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Old December 4, 2012, 08:07 PM   #14
Winchester_73
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Join Date: December 20, 2008
Location: Pittsburgh PA
Posts: 2,859
Well I see the slide is serial numbered, so. It also IMO could be a police issued gun, with either Eagle/C, Eagle/F, Eagle/K or Eagle/L marking. That marking would probably be on the right. Often when the slide is serial numbered, the gun was issued somewhere to someone.

In those cases above, it would IMO be worth a premium over say a nazi commercial "shooter". Also, refinishing it is not worth doing UNLESS you can definitely make it look better than what it is IE a more original look to the finish. If you refinish it a second time improperly, it will be a waste of time, money and efforts.

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It is listed on both the slide and the frame. Everything matches but on the slide the third digit, the 1, has been stamped over a zero.
That could be. If so, it was probably done shortly after production. Maybe a factory error? At the end of war, many PPs were factory mismatched because they did not have the time to pay attention to such details. The SN you gave is 1944 production based on a chart on the PP & PPK forum.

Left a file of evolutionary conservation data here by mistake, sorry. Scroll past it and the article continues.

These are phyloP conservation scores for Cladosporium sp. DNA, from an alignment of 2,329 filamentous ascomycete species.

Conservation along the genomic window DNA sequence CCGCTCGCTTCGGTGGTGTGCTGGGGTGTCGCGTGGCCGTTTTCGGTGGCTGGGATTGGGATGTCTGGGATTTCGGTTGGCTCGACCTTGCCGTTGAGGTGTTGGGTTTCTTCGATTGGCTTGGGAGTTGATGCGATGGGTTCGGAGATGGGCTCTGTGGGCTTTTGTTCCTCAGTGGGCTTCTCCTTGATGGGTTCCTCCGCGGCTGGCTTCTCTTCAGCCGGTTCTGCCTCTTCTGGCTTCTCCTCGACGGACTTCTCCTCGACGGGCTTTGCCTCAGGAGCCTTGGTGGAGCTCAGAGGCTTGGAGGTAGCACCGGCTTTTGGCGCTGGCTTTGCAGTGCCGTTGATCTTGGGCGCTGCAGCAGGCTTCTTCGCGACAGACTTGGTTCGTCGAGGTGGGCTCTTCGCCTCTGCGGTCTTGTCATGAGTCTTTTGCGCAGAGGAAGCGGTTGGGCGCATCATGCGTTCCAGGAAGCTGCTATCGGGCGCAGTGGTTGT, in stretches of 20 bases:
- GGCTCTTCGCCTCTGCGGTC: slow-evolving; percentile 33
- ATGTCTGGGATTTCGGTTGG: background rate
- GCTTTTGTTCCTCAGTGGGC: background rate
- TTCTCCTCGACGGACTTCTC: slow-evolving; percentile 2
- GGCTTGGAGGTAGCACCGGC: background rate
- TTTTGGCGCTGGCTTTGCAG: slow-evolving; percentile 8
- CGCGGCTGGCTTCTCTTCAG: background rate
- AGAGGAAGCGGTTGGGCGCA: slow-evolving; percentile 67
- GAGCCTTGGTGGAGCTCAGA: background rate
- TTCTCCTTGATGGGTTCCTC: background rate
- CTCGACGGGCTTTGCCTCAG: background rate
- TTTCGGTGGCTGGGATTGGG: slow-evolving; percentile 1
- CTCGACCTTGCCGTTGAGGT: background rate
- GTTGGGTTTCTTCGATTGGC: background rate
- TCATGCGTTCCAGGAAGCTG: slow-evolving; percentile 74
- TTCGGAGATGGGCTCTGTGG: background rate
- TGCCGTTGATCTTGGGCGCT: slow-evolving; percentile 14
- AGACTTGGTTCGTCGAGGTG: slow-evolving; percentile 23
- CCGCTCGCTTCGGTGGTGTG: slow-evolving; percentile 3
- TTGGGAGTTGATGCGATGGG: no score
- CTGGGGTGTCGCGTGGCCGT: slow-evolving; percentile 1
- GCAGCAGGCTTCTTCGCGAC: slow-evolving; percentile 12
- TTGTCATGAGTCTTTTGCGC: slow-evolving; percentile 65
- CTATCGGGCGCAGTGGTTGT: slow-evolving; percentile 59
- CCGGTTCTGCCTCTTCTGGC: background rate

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You can take surprisingly nice pictures with a basic digital camera by using a fairly bright (but not really bright!) indoor location, mounting the camera on a tripod or at least some sort of improvised solid rest, manually turning the flash OFF, and shooting the picture using the timer feature. You don't need to use the 10sec timer like you would for a self-posed portrait; this is what the 2-3sec timer setting is for.

Unless the camera is really cheap, turning the flash off in indoor light will cause the camera to self-adjust and lengthen its exposure time. It's essential to use a tripod or rest because most people physically can't hold a camera still enough to prevent blurring during the long exposure.
I prefer taking them outside on a neutral background. I also try to photograph guns at a slight angle to eliminate glare. The other trick is to wipe the gun down with oil to eliminate any smears or fingerprints. I also leave my macro setting on for the most part. Make sure you get the "green" go lines before you shoot the pic, because "red" means the camera expects a pic in that moment to be crappy.

Here is an example of my Walther and my way of photography:
Walther PP, 1941, E/WaA359 accepted. Its a high polish gun, which only approx the first 15k were. After those, these PPs such as yours had a dull military blue which was more efficient for production. It also has a SN matching mag which is thought to represent Luftwaffe contract.

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